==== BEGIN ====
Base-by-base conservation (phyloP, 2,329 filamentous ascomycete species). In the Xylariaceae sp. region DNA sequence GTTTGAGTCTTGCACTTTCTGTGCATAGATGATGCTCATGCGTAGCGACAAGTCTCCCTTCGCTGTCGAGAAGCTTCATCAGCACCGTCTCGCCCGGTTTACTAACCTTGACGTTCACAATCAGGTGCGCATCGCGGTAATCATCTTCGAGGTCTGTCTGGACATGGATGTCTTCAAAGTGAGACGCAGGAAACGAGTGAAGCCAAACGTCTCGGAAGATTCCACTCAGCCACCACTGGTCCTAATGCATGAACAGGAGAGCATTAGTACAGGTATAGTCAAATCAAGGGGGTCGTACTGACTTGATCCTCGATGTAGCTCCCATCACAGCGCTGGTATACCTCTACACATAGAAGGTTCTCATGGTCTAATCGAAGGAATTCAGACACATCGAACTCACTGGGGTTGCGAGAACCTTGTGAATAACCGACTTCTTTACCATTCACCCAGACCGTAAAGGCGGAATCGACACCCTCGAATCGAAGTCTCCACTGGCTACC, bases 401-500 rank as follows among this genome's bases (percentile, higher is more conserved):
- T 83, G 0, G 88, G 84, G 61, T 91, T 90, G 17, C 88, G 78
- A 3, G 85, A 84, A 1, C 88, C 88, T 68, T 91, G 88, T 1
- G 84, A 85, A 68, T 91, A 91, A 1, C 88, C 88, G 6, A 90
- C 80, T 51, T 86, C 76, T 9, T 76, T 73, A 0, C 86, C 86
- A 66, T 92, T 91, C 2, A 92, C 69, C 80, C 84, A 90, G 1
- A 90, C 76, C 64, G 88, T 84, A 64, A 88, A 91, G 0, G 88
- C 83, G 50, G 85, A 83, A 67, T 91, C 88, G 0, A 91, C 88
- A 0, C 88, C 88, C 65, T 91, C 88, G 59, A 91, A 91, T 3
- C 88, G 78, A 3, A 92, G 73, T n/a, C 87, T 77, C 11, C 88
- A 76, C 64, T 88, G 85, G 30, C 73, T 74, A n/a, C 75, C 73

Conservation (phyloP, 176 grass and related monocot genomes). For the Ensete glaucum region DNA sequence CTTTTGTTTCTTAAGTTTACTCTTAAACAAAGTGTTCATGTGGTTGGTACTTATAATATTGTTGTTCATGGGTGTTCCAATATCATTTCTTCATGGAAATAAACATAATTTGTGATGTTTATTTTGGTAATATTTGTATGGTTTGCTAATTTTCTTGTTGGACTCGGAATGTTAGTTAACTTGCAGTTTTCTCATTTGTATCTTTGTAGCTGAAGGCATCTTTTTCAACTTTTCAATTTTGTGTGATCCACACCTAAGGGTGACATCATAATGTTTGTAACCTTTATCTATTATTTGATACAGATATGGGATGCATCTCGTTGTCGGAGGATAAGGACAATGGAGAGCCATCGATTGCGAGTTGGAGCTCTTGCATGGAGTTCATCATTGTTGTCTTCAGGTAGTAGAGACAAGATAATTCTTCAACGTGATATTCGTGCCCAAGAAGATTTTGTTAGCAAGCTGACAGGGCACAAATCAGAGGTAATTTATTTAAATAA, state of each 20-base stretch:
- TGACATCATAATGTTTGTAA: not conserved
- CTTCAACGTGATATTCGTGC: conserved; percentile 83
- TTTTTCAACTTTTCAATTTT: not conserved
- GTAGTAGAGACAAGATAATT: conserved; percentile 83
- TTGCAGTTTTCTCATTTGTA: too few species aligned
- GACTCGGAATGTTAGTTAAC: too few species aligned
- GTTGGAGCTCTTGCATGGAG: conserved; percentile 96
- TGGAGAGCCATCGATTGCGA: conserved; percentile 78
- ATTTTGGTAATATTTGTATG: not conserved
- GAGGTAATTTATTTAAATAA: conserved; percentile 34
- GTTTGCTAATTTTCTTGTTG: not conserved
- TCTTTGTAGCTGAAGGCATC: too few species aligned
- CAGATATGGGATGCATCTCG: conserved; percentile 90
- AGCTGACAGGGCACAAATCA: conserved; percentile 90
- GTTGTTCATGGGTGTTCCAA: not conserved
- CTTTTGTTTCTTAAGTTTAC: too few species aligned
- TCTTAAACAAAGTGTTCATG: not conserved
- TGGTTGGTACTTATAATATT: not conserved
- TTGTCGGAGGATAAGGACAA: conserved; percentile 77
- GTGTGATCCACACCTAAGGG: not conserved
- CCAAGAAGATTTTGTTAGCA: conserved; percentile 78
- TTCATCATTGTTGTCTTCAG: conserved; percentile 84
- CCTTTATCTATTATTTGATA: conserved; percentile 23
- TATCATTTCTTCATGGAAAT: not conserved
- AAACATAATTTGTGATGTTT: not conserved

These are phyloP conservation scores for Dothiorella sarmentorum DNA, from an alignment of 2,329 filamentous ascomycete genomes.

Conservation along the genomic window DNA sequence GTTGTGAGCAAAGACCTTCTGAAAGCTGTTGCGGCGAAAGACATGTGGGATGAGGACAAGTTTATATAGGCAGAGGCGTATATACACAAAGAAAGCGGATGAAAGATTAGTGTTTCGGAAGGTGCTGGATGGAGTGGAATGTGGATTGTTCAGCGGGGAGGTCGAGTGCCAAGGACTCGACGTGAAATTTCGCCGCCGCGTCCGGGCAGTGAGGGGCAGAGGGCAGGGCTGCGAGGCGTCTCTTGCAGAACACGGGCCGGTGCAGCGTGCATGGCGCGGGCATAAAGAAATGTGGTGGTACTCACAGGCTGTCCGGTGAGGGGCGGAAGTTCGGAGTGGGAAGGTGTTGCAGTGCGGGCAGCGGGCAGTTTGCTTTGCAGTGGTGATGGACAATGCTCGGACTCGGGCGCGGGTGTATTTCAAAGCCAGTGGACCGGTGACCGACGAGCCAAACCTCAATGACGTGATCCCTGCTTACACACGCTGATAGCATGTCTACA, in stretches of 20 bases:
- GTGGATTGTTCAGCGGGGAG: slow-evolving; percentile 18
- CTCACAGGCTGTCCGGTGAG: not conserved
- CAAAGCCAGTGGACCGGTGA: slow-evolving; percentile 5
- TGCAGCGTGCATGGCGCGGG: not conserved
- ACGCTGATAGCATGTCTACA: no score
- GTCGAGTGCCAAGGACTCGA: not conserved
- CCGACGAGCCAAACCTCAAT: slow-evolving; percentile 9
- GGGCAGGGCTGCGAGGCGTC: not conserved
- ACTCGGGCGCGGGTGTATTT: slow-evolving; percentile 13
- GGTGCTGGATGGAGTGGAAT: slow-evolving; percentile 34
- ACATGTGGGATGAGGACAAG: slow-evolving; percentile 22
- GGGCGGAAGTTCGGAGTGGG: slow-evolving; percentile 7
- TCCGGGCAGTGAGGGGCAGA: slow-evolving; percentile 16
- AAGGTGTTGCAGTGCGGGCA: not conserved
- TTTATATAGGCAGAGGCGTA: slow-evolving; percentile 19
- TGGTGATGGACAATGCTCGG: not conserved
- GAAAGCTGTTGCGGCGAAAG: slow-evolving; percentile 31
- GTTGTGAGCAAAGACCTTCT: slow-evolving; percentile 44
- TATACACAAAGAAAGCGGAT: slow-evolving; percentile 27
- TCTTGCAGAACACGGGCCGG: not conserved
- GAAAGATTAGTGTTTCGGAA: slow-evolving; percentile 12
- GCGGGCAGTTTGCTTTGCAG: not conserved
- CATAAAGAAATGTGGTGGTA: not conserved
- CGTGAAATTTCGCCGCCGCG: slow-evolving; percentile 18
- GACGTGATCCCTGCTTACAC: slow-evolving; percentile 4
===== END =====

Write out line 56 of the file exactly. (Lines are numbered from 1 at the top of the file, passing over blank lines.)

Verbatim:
- GAAAGCTGTTGCGGCGAAAG: slow-evolving; percentile 31